China Signals Border Reopening in Early 2023

New rules due to take effect on January 8 will pave the way for an end to mandatory quarantine and other travel restrictions.

Beijing’s iconic Forbidden City on a cold winter’s day. (Photo: Max van den Oetelaar/Unsplash)

The last major country to keep its Covid-related border restrictions may soon welcome back international travelers after three years of isolation. Policy changes unveiled on Monday night by China’s National Health Commission will allow the nation to reconnect with the outside world as soon as next month. It’s the latest step in a dramatic U-turn on Beijing’s “dynamic zero-Covid” policy as Omicron sweeps across China; the publication of daily updates on the domestic Covid-19 situation was formally retired on December 25.

From January 8, authorities will be able to scrap mandatory quarantine for incoming travelers as well as on-arrival PCR testing, and lift all restrictions on the frequencies and occupancy rates of international flights. Mainland Chinese carriers were previously allowed to operate only one flight a week on any route overseas, while foreign airlines could run just one weekly service to China; a quarter of all seats on any China-bound flight had to be kept empty.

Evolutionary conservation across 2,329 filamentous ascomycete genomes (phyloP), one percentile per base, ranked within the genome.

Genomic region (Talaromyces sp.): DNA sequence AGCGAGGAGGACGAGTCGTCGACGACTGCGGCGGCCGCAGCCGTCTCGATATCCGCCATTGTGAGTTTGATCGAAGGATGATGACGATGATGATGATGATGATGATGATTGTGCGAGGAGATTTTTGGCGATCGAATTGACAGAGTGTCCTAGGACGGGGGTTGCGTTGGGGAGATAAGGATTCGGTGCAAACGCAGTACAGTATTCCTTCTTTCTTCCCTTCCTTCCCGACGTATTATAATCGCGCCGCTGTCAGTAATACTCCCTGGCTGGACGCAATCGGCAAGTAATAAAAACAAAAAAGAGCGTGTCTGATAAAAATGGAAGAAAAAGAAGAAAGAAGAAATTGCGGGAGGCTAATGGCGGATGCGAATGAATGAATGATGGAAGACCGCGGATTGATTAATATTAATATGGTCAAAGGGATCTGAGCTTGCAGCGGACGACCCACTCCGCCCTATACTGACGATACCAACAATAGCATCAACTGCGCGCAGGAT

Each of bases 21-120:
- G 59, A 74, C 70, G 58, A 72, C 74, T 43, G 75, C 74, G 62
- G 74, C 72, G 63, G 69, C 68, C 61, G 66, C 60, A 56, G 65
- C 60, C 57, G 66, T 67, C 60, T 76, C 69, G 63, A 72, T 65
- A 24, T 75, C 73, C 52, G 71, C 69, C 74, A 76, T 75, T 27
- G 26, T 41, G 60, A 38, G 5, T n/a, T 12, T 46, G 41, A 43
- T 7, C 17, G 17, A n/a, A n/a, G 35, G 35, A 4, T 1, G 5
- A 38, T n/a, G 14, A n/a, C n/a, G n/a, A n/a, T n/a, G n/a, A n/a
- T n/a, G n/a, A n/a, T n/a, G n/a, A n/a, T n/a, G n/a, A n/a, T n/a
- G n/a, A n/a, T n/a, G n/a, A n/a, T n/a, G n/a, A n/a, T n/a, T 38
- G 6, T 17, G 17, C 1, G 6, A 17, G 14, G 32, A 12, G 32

Passengers must remain masked on board, and a pre-departure PCR test will still be required within 48 hours of boarding. Those with negative results will be able to enter Mainland China without applying for a health code from Chinese embassies or consulates abroad. Similarly, the central health authority has said it will “restore Chinese citizens’ outbound tourism in an orderly manner.” That could even happen ahead of the Chinese New Year period, in a boon for Southeast Asian countries (such as Thailand and Cambodia) whose tourism sectors have been highly dependent on Chinese visitors in the past.

Within China, Covid-19 will be downgraded to a Category B infectious disease from January 8, with quarantine measures no longer needed for infected individuals, and an end to both the tracing of close contacts and the classification of high- and low-risk areas. Testing will become voluntary, and coronavirus lockdowns are expected to be ditched altogether.

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